The Publications search will tell you if the database carries a particular publication, and if so, what kind of access and date coverage is available for that publication. Or you can search for all publications on a particular topic and limit your search to one or more specific publications.
To access this feature, choose Publications from the ribbon at the top left of the page:
The Publications search screen looks like this:
You could use the alphabet menu to view the complete list of publications, but with over 8,000 different publications, it will be easier to use the browse feature.
There are two types of searches you can do:
To search for a specific publication, enter the publication name in the Browsing box and leave the bubble on Alphabetical. Then click Browse:
If the database contains the publication you're looking for, it will appear at the top of the results list, with similarly-named publications underneath. In this case, we've determined that Academic Search Complete DOES provide access to the New York Times:
The coverage dates tell us how much of the publication we have access to through the database. In this case, we only have citation access ("bibliographic records") for the New York Times and the New York Times Book Reivew back to 1985, and for the New York Times Magazine going back to 1985.
However, this record ALSO tells us that the SanJac Libraries have hard copies of the New York Times Book Review and the New York Times Magazines, so you could come look at it in the library.
For more information about the publication, including where it is published, the type of publication, if it is peer-reviewed, and other information, click on the publication title:
Use the 'Search within this publication' link at the top to search ALL articles in the database from the New York Times, or use the 'All issues' menu on the right to browse a specific issue (see every article in one particular issue):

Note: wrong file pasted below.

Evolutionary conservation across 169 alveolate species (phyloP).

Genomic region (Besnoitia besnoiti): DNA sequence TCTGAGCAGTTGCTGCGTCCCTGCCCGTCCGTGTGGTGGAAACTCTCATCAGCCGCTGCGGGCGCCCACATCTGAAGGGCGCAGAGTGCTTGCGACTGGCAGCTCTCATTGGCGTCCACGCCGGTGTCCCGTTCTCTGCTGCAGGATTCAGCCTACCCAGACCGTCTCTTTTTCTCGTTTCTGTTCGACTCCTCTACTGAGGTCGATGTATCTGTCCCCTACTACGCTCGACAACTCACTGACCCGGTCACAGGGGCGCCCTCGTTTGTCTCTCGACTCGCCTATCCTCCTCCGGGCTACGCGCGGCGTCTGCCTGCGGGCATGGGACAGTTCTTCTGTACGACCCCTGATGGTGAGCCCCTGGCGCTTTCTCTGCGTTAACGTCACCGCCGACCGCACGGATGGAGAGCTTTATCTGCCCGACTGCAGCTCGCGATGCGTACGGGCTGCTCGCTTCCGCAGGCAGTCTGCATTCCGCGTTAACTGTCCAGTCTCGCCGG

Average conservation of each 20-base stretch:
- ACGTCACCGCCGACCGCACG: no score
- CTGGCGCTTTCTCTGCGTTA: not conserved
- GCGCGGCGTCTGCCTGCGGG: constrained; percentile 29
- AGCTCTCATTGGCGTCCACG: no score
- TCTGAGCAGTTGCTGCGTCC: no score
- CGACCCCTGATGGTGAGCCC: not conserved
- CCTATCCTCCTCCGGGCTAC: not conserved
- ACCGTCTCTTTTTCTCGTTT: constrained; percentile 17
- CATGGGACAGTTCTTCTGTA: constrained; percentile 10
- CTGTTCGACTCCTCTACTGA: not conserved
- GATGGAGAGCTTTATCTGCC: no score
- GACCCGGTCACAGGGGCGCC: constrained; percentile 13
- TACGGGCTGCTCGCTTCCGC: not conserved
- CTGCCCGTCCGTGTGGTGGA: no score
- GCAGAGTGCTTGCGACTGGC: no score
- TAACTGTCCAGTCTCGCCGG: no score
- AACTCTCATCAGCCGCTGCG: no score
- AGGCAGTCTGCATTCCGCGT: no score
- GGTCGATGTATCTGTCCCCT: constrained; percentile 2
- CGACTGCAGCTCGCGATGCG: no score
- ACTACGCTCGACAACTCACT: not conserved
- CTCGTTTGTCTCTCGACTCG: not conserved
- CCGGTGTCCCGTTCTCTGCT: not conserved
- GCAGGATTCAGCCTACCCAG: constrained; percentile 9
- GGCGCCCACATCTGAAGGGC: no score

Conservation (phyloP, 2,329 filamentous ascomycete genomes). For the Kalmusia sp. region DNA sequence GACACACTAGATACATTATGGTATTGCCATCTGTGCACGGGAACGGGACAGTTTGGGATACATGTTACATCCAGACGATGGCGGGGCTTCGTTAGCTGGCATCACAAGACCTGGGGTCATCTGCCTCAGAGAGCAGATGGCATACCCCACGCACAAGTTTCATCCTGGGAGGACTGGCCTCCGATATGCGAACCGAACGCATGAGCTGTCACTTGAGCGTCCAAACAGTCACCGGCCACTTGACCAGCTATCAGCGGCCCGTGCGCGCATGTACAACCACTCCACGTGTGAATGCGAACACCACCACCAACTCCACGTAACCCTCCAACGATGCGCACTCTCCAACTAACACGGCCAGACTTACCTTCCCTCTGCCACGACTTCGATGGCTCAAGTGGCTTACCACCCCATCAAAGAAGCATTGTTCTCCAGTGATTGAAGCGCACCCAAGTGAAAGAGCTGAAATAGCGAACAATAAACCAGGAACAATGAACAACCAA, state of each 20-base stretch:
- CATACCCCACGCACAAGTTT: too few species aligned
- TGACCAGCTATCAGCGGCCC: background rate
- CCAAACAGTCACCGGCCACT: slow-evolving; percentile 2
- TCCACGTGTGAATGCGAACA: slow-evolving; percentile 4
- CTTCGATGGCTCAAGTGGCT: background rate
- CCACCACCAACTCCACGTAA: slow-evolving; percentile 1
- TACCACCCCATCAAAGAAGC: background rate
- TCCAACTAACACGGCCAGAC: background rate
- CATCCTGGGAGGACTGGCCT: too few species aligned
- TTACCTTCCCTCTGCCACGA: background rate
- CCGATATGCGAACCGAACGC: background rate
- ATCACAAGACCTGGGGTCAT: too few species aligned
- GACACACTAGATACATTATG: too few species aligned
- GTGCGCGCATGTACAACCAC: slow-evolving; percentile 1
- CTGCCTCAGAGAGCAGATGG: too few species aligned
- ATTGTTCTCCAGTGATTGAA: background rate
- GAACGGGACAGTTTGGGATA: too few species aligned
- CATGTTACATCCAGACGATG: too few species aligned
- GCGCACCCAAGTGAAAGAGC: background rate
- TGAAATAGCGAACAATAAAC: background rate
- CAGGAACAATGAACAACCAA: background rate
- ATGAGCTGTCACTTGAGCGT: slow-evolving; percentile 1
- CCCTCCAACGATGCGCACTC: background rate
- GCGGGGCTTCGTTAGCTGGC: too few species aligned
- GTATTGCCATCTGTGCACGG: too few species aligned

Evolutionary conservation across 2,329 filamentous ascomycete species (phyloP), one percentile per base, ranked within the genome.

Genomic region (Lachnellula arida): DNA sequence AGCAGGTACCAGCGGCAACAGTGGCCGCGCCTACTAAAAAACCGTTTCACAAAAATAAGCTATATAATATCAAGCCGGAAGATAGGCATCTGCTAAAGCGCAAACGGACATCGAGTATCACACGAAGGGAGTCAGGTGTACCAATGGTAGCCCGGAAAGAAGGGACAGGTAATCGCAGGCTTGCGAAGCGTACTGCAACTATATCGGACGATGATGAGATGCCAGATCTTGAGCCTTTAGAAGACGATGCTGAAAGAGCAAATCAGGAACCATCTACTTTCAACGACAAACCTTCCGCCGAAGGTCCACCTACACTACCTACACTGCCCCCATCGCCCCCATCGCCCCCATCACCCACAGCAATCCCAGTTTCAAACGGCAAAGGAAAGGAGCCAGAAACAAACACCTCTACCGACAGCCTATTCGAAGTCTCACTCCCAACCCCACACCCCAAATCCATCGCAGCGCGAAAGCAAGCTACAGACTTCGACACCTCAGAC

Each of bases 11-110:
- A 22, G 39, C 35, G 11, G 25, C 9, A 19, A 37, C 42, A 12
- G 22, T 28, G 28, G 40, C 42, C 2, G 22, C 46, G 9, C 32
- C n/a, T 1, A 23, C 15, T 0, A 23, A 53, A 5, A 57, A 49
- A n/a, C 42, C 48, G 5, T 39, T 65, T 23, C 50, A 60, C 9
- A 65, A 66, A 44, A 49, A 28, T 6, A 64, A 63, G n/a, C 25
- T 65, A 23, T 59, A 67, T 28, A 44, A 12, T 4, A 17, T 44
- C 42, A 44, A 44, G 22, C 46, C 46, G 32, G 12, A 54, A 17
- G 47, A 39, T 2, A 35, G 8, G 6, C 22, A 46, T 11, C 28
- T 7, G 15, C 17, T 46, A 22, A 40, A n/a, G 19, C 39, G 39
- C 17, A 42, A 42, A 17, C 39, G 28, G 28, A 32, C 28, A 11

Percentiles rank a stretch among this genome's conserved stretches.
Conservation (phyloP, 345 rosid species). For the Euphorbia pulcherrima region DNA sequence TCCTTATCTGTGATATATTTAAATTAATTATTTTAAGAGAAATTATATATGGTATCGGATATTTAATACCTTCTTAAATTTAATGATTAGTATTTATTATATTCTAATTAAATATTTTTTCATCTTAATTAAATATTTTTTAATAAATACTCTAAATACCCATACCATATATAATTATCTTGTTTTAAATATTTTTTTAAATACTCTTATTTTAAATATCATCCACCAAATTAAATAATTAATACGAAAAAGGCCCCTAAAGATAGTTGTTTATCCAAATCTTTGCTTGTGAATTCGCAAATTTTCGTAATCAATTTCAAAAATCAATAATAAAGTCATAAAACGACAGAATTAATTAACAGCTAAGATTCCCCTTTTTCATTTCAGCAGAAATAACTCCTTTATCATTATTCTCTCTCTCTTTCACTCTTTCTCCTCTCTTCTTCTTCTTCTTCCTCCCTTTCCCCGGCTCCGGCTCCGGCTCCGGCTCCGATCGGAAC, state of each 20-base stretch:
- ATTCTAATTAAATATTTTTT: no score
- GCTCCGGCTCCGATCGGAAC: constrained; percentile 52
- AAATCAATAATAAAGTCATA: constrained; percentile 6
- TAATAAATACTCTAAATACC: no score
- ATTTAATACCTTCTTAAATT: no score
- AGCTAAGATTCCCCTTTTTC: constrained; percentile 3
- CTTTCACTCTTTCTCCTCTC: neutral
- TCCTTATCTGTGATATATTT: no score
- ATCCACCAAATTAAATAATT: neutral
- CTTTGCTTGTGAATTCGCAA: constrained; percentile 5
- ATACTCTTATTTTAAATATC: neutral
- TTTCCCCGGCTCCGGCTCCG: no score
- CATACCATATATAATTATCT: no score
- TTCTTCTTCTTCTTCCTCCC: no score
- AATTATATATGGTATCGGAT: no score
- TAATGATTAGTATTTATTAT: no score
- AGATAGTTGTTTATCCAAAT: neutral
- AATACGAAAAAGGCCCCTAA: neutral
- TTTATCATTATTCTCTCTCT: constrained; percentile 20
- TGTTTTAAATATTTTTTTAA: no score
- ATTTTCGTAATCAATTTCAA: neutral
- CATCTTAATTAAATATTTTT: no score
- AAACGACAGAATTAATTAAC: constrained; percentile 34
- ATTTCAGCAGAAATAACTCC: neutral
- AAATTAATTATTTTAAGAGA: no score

You can also search for publications in the database that relate to a particular subject. For example, if you're interested in finding journals and other periodicals that relate to biology, you could perform the following search:
Be sure to change the bubble from 'Alphabetical' to 'By Subject & Description' before you perform this type of search.
The search for 'biology' returned 588 publications, all of them related to biology!
You can click on any of the titles for more details about the publication, like we saw with the New York Times above.
Or, to search within one or more of these publications, select the checkboxes of the ones you'd like to search:
Finish selecting the publications you'd like to search. Then click the Add button at the top of the list, and the publications will be added to the Search box at the top of the screen:
If you clicked the green "Search" button at this point, you'd see every article from those journals in the database.
But you can also add keywords to this search - just make sure to connect them with the word AND. You'll also need to put another set of parentheses around the publication names to keep those grouped together. (Click here for an explanation.)
In this case, I've added the keyword cancer to search for articles published in either Advances in Molecular Biology and Cell & Molecular Biology with the word "cancer" somewhere in the article description:
This search results in 34 articles:
There's a big difference between performing a Basic Search with keywords, and searching with Subject Terms. Read below for more information.
A keyword search can only get you so far: keyword searching is just word matching, and can bring back a lot of "false positives" - articles in your search results that have nothing to do with your topic, but happen to include your keywords.
Keyword searches are also imperfect because there are often multiple ways to describe one concept. For example, we hear the term "gay marriage" referred to with many different phrases: gay marriage, same-sex marriage, homosexual marriage, even phrases that are similar like civil union or domestic parternship.
With so many different terms, does it matter which term you use? YES!
Subject Term searching can be much more accuate than keyword searching because it makes use of a controlled vocabulary.
Librarians organize and classify information according to a controlled vocabulary. This means that we consistently use the same term to describe the same thing. If half the articles were described with the term gay marriage and the other half with same-sex marriage, you'd have to perform two searches to find everything relating to the same concept.
So how do you know which term is the correct one to use?
The Subject Terms feature of the databases allows you to find out which term the database "prefers," as well as construct a search from those preferred terms and subheadings.
You can also use a Subject Heading's "tree view" to get a sense of where your concept fits in with other concepts.
Scroll down for directions on using the Subject Terms to construct a database search, and tips on interpreting the way terms are displayed in a tree view.